I don’t know what the whole health care arithmetic will turn out to be when it is done by someone honest, but I can point at something which may be important to keep in mind:

Table VI.F2 of the 2011 Trustees Report tells us that the cost of Medicare (HI) in 2030 will be about 4.4% of taxable payroll, compared to about 3.8% today. This looks to me like about a half of one percent increase in your payroll tax, and half of that will be paid by your boss. That is not a staggering burden. [It might be more reasonable to compare the future cost to the present tax rate.. 2.9%, half from the worker, half from the boss. This would suggest a need to raise the tax 1.5% over the next 20 years. That would be less than half of one tenth of one percent per year for each the boss and the employee….still not a staggering burden. And it goes to pay for your own eventual health care needs.]

Moreover, the real wage is expected to increase at least 1.2% per year between today and 2030. This would result in a real wage that is about 25% higher in 2030 than it is today.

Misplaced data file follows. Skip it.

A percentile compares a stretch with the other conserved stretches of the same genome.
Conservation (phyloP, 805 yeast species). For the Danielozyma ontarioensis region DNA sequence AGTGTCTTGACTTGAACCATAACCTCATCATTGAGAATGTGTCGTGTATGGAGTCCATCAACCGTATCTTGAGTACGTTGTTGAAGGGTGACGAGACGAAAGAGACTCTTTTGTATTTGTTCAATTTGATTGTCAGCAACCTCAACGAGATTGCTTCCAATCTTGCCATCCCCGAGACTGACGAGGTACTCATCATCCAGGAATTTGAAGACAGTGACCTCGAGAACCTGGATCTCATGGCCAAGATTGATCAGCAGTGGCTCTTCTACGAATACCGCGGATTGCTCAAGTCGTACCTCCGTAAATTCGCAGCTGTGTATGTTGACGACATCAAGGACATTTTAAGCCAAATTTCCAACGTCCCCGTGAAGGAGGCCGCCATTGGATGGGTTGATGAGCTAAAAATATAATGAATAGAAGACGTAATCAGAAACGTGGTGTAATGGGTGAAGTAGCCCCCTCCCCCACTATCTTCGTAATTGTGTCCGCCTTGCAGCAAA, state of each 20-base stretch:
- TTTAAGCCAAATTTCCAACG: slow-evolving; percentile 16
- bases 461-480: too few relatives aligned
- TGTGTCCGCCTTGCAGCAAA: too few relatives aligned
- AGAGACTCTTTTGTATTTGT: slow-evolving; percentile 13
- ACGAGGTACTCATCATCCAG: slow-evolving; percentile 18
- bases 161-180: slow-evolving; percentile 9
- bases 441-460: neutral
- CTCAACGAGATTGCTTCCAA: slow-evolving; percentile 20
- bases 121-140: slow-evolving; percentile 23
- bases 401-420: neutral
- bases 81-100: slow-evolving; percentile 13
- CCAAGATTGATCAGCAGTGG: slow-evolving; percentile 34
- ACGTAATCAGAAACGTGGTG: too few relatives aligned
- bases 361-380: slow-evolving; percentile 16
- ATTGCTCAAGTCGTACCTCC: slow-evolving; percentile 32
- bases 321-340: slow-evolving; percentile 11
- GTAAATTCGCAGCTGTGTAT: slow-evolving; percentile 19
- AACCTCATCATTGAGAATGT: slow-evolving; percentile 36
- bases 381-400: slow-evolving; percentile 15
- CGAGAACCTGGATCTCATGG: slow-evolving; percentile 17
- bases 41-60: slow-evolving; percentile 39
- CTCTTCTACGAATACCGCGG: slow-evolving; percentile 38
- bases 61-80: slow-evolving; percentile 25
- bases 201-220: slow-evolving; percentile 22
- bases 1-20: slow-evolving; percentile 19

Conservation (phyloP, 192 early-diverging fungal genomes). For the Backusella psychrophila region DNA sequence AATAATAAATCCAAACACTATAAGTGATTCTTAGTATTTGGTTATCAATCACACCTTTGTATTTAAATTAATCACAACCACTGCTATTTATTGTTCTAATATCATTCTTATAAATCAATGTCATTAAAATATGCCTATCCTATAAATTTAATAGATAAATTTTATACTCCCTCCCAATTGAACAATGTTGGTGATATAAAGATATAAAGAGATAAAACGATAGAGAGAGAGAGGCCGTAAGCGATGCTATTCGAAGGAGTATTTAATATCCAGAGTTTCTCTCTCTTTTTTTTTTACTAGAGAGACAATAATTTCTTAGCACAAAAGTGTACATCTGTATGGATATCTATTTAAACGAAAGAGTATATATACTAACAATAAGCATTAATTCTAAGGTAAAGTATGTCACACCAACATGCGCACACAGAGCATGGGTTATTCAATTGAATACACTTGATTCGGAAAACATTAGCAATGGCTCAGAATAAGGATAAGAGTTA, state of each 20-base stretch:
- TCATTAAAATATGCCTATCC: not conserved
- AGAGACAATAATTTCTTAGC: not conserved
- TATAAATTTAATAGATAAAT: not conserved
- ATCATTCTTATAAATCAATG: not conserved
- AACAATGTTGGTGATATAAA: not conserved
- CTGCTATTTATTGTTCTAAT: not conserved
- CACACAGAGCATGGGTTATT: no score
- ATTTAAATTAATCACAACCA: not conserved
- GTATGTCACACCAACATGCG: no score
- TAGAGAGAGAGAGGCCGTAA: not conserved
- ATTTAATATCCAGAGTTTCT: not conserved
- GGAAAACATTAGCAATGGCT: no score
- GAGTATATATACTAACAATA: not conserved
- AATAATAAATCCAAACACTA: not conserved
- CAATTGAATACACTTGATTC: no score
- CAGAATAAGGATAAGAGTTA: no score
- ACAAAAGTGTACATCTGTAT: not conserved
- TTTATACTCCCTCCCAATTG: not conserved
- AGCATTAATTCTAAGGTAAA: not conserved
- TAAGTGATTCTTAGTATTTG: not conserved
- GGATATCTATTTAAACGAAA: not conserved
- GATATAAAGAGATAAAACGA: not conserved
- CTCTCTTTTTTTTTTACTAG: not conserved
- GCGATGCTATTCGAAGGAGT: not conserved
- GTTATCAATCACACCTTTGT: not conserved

Lets say that today you are making 1000 dollars per week. You are paying 1.45% for Medicare or about $14.50 per month. (your boss pays another $14.50, but if you want to say that is “really” your money, you need to add $14.50 to your income. ) This leaves you with about $986 a week after you have paid for your Medicare.

In 2030, your income would be 1,250 dollars per week (real). And if there were no increase in the Medicare tax rate, your tax would be $18.12, leaving you with $1232 per week after you have paid for Medicare.

If the cost of Medicare goes up to 4.4% of taxable payroll and the tax rate is raised to meet the cost, your share goes up to 2.2%, and you would pay $27.50 per week for Medicare, leaving you with about $1222 after paying for your Medicare.

So even with the increased cost of Medicare, you would have 236 dollars in real money more than you have today AFTER paying for your Medicare.

There are, of course, other taxes, but the arithmetic is the same. After calculating the increased costs, and your expected increase in wages, you are going to be richer in the future, not staggering under a load of “debt”.

All you have to do is pay for what YOU ARE GOING TO NEED. You are not “paying for granny.” Granny already paid for herself.

Note that even if costs for health care go up faster than your wages … in real terms… you are still paying for something you may want more than a new car when you get sick.

I suggest this is the real arithmetic you need to keep in mind.